Three Years Ago – Somewhere in Central Florida
Laura Wells had been driving for hours. Now as midnight came and one day slipped into another, she pulled off the interstate and followed the directions provided by the man she knew only as Mr. Smith. This was not his real name, she was sure. While there were many people in the world who bore that moniker, it was too obviously generic, even laughably so given how often it cropped up in bad movies, to be genuine. This was to be expected. Which was fine. All she cared about was the twenty grand that waited a few miles ahead. But now, as she followed a back road deep into the Central Florida woods, she started to have second thoughts.
Behind her, in the truck’s bed, was a two by three-foot cage of the type commonly used to house large dogs. But her cargo today was anything but as mundane. It still slept, thanks to the liberal dose of Carfentanil, a potent elephant tranquilizer, she had administered back at the lab. Even so, Laura was nervous. What if she’d given it to much, and the animal was dead when she got to the rendezvous? It wasn’t like she was trained in this kind of thing, being a lowly assistant who more often than not spent her days fetching coffee and cleaning out empty cages soiled with feces and urine. Still, she had watched the researchers and veterinarians go about their business and had, she believed, picked up a few tricks. Not least of which was how to subdue a snapping, angry animal that wanted nothing more than to take a chunk out of whomever was closest to its mouth.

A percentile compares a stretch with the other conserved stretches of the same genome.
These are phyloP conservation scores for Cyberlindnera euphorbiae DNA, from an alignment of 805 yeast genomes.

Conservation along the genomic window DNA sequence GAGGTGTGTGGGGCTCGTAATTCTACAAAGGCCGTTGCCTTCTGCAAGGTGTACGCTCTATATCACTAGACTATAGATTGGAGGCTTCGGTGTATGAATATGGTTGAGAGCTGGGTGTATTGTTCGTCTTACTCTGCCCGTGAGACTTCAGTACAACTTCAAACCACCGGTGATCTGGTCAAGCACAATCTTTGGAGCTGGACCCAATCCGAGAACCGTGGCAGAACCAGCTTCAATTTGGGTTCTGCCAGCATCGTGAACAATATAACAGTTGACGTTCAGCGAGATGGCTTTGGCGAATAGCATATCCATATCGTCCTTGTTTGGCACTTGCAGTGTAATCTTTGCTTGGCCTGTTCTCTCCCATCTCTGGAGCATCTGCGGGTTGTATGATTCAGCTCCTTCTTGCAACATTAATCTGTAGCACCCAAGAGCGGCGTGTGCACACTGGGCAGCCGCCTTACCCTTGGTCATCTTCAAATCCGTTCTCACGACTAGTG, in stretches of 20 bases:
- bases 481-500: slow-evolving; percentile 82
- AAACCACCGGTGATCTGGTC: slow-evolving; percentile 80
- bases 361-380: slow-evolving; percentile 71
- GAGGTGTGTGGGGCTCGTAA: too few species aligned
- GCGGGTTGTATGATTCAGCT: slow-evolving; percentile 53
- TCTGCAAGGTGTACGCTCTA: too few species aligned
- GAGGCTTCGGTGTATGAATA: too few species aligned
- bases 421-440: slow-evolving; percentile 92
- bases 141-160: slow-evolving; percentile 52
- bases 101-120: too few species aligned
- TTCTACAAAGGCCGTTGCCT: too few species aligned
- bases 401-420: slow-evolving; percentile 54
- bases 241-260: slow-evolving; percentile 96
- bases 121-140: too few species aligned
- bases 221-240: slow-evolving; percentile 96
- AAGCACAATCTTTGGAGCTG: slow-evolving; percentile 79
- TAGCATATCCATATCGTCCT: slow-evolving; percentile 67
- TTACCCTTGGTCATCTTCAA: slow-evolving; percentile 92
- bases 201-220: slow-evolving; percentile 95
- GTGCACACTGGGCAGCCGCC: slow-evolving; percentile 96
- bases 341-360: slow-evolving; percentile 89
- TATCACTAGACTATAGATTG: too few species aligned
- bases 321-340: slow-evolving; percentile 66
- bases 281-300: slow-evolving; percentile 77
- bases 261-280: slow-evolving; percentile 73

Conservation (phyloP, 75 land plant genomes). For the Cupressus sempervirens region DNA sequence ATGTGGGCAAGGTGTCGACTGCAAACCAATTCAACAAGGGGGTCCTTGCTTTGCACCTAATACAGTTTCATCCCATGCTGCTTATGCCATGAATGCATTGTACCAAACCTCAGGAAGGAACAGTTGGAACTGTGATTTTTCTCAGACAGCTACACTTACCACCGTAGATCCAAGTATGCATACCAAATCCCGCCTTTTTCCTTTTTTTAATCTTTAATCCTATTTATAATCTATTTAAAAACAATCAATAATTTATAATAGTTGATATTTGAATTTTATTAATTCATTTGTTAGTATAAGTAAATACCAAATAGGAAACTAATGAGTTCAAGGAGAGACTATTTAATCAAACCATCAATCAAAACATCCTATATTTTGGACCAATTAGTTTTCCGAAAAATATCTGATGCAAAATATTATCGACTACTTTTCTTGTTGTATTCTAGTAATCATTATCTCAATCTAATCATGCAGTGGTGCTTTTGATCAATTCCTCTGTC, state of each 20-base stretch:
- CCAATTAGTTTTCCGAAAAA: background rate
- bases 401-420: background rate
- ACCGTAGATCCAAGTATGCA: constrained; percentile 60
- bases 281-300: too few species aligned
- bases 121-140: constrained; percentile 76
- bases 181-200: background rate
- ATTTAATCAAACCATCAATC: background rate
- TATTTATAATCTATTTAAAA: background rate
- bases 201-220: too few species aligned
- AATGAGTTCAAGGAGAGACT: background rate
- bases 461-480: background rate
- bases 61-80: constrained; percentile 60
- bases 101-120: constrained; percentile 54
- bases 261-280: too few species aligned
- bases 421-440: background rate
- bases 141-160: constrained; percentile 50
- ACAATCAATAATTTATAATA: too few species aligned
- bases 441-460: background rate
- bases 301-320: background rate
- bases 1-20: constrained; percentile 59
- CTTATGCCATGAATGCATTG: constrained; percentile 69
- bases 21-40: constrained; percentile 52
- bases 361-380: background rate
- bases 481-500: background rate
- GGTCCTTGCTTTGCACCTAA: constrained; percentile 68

And so here she was, miles from home in the middle of nowhere, racing to meet a man she knew nothing about except that he possessed a wad of cash. Enough money to save her hide, or rather, her husband’s. The bills were piling up, and Jeff hadn’t worked in six months. Not only that, but he didn’t seem to have any inclination to change the situation. Which was the primary reason they picked her, for sure. How they found her she did not know. Likewise, how they knew the dire landscape of her finances. But none of that mattered. Another hour and all this would be over. The slumbering beast in the cargo bed would be gone, and Laura would be able to pay the mortgage company before they took her house.